IDEAS home Printed from
MyIDEAS: Login to save this article or follow this journal

Determinants of ICT adoption: evidence from firm-level data

  • Stefanie Haller
  • Iulia Siedschlag

We analyse factors driving inter- and intra-firm diffusion of Information and Communication Technologies (ICT) using data from Irish manufacturing firms over the period 2001 to 2004. We find that the path of ICT diffusion has been uneven across firms, industries and space, which is consistent with the theory of new technology adoption. Our results suggest that firms that are larger, younger, fast growing, skill-intensive, export-intensive and firms located in the capital city region have been relatively more successful in adopting and using ICT. We find positive technology spillovers from firms that have adopted ICT located in the same industry and region.

If you experience problems downloading a file, check if you have the proper application to view it first. In case of further problems read the IDEAS help page. Note that these files are not on the IDEAS site. Please be patient as the files may be large.

File URL:
Download Restriction: Access to full text is restricted to subscribers.

As the access to this document is restricted, you may want to look for a different version under "Related research" (further below) or search for a different version of it.

Article provided by Taylor & Francis Journals in its journal Applied Economics.

Volume (Year): 43 (2011)
Issue (Month): 26 ()
Pages: 3775-3788

in new window

Handle: RePEc:taf:applec:v:43:y:2011:i:26:p:3775-3788
Contact details of provider: Web page:

Order Information: Web:

References listed on IDEAS
Please report citation or reference errors to , or , if you are the registered author of the cited work, log in to your RePEc Author Service profile, click on "citations" and make appropriate adjustments.:

as in new window
  1. Danielle Galliano & Pascale Roux & Maryline Filippi, 2001. "Organisational and spatial determinants of ICT adoption: the case of French industrial firms," Environment and Planning A, Pion Ltd, London, vol. 33(9), pages 1643-1663, September.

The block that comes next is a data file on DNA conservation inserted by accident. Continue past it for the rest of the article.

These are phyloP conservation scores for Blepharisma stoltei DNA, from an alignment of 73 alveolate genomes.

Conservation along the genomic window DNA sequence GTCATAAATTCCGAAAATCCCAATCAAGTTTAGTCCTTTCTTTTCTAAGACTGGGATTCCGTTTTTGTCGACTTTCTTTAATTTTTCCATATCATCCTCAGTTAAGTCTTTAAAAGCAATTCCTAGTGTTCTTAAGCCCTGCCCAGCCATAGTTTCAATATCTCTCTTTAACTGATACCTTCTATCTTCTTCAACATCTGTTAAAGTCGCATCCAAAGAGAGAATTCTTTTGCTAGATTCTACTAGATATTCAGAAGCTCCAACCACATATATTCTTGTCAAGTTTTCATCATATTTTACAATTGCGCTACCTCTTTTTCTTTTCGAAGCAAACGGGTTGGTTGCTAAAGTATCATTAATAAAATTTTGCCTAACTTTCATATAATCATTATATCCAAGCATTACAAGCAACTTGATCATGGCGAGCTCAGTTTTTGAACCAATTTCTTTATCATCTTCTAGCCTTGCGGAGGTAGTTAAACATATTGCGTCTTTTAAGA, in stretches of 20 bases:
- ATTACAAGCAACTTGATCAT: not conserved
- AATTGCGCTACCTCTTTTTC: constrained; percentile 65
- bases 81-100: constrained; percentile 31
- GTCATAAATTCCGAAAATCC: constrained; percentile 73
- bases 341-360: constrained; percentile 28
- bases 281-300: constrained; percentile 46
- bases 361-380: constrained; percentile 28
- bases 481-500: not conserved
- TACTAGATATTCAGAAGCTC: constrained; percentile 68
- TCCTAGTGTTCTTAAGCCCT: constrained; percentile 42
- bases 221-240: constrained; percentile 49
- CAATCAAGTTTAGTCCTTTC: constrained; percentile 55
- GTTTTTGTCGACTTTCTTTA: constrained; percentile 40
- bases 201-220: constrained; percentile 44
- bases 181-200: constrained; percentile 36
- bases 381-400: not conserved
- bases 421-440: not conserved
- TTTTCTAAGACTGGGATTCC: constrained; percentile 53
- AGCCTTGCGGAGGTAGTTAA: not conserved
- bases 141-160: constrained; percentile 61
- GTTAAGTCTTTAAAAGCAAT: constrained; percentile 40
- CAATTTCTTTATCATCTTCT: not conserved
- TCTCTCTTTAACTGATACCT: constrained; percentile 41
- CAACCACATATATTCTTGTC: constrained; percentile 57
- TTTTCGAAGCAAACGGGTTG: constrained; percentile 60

2. Ann P. Bartel & Nachum Sicherman, 1999. "Technological Change and Wages: An Interindustry Analysis," Journal of Political Economy, University of Chicago Press, vol. 107(2), pages 285-325, April.
  3. Elhanan Helpman & Manuel Trajtenberg, 1996. "Diffusion of General Purpose Technologies," NBER Working Papers 5773, National Bureau of Economic Research, Inc.
  4. Gourlay, Adrian & Pentecost, Eric, 2002. "The Determinants of Technology Diffusion: Evidence from the UK Financial Sector," Manchester School, University of Manchester, vol. 70(2), pages 185-203, March.
  5. Macdonald, G.M., 1988. "Competitive Diffusion," University of Chicago - Economics Research Center 88-10, Chicago - Economics Research Center.
  6. Sandra E. Black & Lisa M. Lynch, 2004. "What's driving the new economy?: the benefits of workplace innovation," Economic Journal, Royal Economic Society, vol. 114(493), pages F97-F116, 02.
  7. Carlsson, Bo, 2004. "The Digital Economy: what is new and what is not?," Structural Change and Economic Dynamics, Elsevier, vol. 15(3), pages 245-264, September.
  8. Baptista, Rui, 2000. "Do innovations diffuse faster within geographical clusters?," International Journal of Industrial Organization, Elsevier, vol. 18(3), pages 515-535, April.
  9. Stephen D. Oliner & Daniel E. Sichel, 2000. "The resurgence of growth in the late 1990s: is information technology the story?," Finance and Economics Discussion Series 2000-20, Board of Governors of the Federal Reserve System (U.S.).
  10. Jovanovic, Boyan & Lach, Saul, 1989. "Entry, Exit, and Diffusion with Learning by Doing," American Economic Review, American Economic Association, vol. 79(4), pages 690-99, September.
  11. Kevin J. Stiroh, 2002. "Information Technology and the U.S. Productivity Revival: What Do the Industry Data Say?," American Economic Review, American Economic Association, vol. 92(5), pages 1559-1576, December.
  12. Sandra E. Black & Lisa M. Lynch, 2001. "How To Compete: The Impact Of Workplace Practices And Information Technology On Productivity," The Review of Economics and Statistics, MIT Press, vol. 83(3), pages 434-445, August.
  13. repec:tpr:qjecon:v:112:y:1997:i:1:p:253-90 is not listed on IDEAS
  14. Nicholas Oulton, 2002. "ICT and Productivity Growth in the United Kingdom," Oxford Review of Economic Policy, Oxford University Press, vol. 18(3), pages 363-379.
  15. Francesco Caselli & Wilbur John Coleman II, 2001. "Cross-Country Technology Diffusion: The Case of Computers," NBER Working Papers 8130, National Bureau of Economic Research, Inc.
  16. Leonardo Becchetti & Luigi Paganetto & David Andres Londono Bedoya, 2003. "ICT Investment, Productivity and Efficiency: Evidence at Firm Level Using a Stochastic Frontier Approach," CEIS Research Paper 29, Tor Vergata University, CEIS.
  17. Wolfgang Keller, 2000. "Geographic Localization of International Technology Diffusion," NBER Working Papers 7509, National Bureau of Economic Research, Inc.
  18. Barry, Frank & Bradley, John, 1997. "FDI and Trade: The Irish Host-Country Experience," Economic Journal, Royal Economic Society, vol. 107(445), pages 1798-1811, November.
  19. Hyunbae Chun, 2003. "Information Technology and the Demand for Educated Workers: Disentangling the Impacts of Adoption versus Use," The Review of Economics and Statistics, MIT Press, vol. 85(1), pages 1-8, February.
  20. Jensen, Richard, 1982. "Adoption and diffusion of an innovation of uncertain profitability," Journal of Economic Theory, Elsevier, vol. 27(1), pages 182-193, June.
  21. repec:tpr:qjecon:v:117:y:2002:i:1:p:339-376 is not listed on IDEAS
  22. Erik Brynjolfsson & Lorin M. Hitt, 2003. "Computing Productivity: Firm-Level Evidence," The Review of Economics and Statistics, MIT Press, vol. 85(4), pages 793-808, November.